MG: I touched on this earlier. We want “value” when we purchase an item. What “value” is to an economist is: Are you getting more than you are giving up? Question to ask yourself is “Is that video game or pair of sneakers worth $100 in time?” Meaning, if it took you 6 months to save $100, are those items worth 6 months of your hard work? This exercise will get them thinking about the true “cost” of the item, which will make the “value” decision easier.
AK: We know about cash, and we occasionally get a gift card from an aunt or uncle. However, we have heard about ATM cards, Gift Cards, Debit Cards, and Credit Cards. What are the various ways to spend the money we have and how are they different?
MG: This is probably the most important question. There are only two ways to spend money. First is cash (debt card, gift card): This is money you have from prior activities such as work or a gift, etc. Second is credit: This is money you borrowed from somebody and in return you make a promise to pay it back plus interest. This means you just gave that other person your future earnings. You now have to work for that person until all the money plus interest is paid back. When you buy something on credit you need to be sure you understand what you are committed to.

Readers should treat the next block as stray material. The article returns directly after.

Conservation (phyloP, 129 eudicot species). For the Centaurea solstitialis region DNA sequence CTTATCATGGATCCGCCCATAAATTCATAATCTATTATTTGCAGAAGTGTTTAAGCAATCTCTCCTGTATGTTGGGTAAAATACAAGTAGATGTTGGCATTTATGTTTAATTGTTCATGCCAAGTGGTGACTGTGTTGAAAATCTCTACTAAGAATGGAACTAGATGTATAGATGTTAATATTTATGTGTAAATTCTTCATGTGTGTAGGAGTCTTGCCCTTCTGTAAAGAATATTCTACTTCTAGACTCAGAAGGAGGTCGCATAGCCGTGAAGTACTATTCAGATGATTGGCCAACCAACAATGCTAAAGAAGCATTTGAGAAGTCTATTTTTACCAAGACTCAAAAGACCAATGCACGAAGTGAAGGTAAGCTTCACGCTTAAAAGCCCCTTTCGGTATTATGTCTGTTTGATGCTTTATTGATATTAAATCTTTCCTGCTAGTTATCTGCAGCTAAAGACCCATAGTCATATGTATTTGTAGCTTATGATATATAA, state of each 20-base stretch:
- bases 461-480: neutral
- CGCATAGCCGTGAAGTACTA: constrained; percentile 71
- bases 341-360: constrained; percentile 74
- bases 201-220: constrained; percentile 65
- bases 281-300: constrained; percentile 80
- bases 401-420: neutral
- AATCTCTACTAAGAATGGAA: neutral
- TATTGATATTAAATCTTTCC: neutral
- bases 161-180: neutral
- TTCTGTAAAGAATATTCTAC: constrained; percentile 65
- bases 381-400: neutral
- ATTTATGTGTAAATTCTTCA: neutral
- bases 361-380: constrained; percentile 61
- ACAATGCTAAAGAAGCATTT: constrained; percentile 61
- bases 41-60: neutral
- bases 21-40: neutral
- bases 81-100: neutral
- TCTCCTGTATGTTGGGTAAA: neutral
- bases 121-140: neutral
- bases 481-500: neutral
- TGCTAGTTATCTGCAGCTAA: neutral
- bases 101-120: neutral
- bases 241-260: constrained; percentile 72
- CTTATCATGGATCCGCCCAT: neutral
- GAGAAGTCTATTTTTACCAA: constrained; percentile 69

AK: If you could give kids one good piece of money management advice that has made a difference in your life, what would it be?
MG: Always save something no matter how small. Every time you get money, either by working or a gift, put some of it in your bank account.
AK: Describe a mentor in your life and what they did that made an impact on you.
MG: A defining moment in my life was when I was 7 my mom took me to the local bank and I opened a savings account with $10 I got for Christmas. When I went back six months later to deposit the $20 I got on my birthday, the teller handed back my passbook and I saw that my balance was $30.01. I earned a penny by doing nothing!!! It may not seem much now, but I was hooked from that moment on.